Read this book.

Yes, yes, read the other one first. I thought we covered that

* Funny 'ha-ha' or funny 'strange?' Yeah, both.

Sunday, September 20, 2015

fifth gospel

I didn't read Ian Caldwell's last book, The Rule of Four, but it apparently did very well. I tried to look it up in my library, but they only have one copy, and it was out. Presumably because that reader wanted to do what I wanted to do after finding his new book on the shelf; read the first one. But I checked with the librarian and there was no information about this book being a follow up or sequel to The Rule of Four.

Caldwell's latest book is called The Fifth Gospel, and it has apparently taken him something like 10 years to write. I think his previous publisher may have even given up on him, but this effort seems like it may have been worth the wait. I enjoyed it.

Caldwell takes a close look at the relationship between the Catholic Church and the Greek Orthodox Church, from a very interesting perspective; through the eyes of an Eastern Catholic priest, a religion that bridges the gap between the two faiths, which split about 1000 years ago. Our Eastern (or Greek Catholic) protagonist is the son of a Eastern Catholic father--this faith allows their priests to marry--and is a priest himself. His brother, also a priest, broke from the family tradition and has become a Roman Catholic Priest.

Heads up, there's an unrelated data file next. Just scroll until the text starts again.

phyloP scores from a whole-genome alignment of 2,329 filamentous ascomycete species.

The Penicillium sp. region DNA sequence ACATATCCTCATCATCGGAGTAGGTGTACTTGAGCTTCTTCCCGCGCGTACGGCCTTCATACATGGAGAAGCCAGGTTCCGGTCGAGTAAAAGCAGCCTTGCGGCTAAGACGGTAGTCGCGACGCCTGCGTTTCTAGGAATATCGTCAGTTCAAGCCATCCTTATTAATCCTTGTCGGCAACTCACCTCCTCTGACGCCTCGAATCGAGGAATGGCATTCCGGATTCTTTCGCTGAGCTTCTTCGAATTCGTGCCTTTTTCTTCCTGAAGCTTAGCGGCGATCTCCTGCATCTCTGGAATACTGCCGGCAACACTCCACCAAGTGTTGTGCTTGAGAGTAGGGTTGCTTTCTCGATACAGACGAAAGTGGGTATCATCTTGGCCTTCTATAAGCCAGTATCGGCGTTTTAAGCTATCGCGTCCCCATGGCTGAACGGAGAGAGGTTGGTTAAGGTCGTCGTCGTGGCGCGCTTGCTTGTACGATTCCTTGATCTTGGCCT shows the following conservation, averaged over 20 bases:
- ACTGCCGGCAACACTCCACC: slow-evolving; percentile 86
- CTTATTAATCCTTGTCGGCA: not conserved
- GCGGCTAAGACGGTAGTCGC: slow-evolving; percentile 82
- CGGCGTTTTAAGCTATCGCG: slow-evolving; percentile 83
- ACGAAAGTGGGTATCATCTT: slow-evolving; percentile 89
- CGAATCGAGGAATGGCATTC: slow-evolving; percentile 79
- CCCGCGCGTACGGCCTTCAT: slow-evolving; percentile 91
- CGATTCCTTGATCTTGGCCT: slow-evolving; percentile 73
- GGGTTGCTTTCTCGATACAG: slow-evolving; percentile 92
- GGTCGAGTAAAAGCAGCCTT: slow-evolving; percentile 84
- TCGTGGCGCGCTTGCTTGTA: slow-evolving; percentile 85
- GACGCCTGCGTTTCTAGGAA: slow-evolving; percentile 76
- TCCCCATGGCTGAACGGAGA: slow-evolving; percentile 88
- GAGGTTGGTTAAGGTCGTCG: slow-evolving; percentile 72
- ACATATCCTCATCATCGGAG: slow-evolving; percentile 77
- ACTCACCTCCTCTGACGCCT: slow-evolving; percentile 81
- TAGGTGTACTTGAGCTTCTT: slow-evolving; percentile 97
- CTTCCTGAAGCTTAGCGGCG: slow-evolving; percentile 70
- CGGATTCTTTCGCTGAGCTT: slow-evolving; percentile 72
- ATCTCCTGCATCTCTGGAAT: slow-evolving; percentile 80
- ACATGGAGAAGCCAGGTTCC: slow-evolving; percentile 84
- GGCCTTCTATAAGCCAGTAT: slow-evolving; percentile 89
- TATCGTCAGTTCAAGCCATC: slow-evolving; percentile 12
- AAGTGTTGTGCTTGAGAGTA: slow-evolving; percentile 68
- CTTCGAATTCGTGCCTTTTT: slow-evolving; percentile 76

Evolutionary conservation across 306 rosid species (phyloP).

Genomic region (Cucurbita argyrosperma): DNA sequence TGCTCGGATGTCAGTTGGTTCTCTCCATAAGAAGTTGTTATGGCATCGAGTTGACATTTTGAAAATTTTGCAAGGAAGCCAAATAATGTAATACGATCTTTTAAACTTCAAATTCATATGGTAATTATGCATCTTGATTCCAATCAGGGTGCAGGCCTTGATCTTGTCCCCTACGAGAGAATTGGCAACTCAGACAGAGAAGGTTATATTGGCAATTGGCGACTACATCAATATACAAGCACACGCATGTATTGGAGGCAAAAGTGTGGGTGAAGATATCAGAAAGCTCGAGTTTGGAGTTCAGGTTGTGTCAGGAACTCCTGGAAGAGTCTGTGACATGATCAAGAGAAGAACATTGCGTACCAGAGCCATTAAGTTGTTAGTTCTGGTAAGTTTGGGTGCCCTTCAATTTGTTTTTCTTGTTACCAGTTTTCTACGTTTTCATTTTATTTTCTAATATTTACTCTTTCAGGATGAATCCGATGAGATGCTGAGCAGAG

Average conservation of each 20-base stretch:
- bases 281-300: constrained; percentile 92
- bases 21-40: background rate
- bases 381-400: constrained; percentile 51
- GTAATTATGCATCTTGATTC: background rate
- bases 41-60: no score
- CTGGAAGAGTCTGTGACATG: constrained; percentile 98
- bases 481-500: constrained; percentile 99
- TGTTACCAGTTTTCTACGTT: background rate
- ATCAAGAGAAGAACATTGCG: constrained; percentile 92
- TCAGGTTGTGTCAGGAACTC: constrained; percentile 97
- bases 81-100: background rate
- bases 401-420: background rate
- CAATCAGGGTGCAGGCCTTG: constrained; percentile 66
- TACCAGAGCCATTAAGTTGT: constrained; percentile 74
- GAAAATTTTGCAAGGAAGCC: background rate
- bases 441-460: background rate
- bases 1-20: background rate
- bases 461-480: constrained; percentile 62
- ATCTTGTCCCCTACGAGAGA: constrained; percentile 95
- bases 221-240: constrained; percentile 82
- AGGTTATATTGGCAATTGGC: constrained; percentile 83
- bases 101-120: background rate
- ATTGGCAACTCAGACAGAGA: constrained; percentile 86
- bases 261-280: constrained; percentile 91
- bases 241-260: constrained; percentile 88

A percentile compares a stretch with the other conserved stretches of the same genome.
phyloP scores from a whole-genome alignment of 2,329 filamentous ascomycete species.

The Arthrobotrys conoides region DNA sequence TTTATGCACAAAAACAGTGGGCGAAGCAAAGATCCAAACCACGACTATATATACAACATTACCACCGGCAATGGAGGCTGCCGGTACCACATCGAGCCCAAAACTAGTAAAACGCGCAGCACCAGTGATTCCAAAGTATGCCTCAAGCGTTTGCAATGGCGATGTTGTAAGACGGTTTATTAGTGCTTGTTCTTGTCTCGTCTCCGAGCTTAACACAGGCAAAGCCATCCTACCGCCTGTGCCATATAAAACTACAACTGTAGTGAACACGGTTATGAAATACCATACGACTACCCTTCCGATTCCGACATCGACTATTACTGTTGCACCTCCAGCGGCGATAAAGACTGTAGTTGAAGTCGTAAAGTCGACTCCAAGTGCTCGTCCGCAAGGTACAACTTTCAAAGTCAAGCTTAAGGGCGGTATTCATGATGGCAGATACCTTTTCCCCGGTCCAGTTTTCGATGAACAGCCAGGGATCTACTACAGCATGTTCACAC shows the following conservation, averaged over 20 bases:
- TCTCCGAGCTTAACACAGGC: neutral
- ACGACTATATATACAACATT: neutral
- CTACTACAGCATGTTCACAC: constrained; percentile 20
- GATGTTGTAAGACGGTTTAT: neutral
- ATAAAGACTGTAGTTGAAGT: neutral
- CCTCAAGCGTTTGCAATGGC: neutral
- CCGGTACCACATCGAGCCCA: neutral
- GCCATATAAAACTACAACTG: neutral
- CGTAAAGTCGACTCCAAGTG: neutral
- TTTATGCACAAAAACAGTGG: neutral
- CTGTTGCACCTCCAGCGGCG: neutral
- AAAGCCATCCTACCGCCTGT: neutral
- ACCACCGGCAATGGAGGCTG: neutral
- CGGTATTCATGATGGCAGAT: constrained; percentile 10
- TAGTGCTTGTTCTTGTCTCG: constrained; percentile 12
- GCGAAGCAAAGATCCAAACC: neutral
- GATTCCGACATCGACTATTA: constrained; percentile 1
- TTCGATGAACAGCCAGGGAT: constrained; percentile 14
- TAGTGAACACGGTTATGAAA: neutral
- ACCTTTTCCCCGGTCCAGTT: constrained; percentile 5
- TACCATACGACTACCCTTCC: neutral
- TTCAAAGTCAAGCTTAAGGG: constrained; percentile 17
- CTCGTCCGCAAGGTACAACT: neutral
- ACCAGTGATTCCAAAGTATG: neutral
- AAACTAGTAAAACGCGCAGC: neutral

The kicker is; they grew up and continue live in Vatican City, during the last years of John Paul II tenure as Pope.

At its core, this is a story of intrigue within Vatican City, and a mystery revolving around the split and current efforts to reunify the churches, ancient relics, and what it means to be Greek Orthodox vs. Roman Catholic, and how some of the higher ups in each of these traditions may still sting from the split a thousand years ago.

Its about family, brothers, marriage, love, church politics, friendship, faith, loyalty and betrayal, lost and redemption. And you know... murder.

This story swirls with activity, cloak and dagger, mystery about the churches and their histories, and is sprinkled with the fun and interest of what a day in the life of an inhabitant of one of the smallest countries in the world may be like. I thoroughly enjoyed it.

Read this book.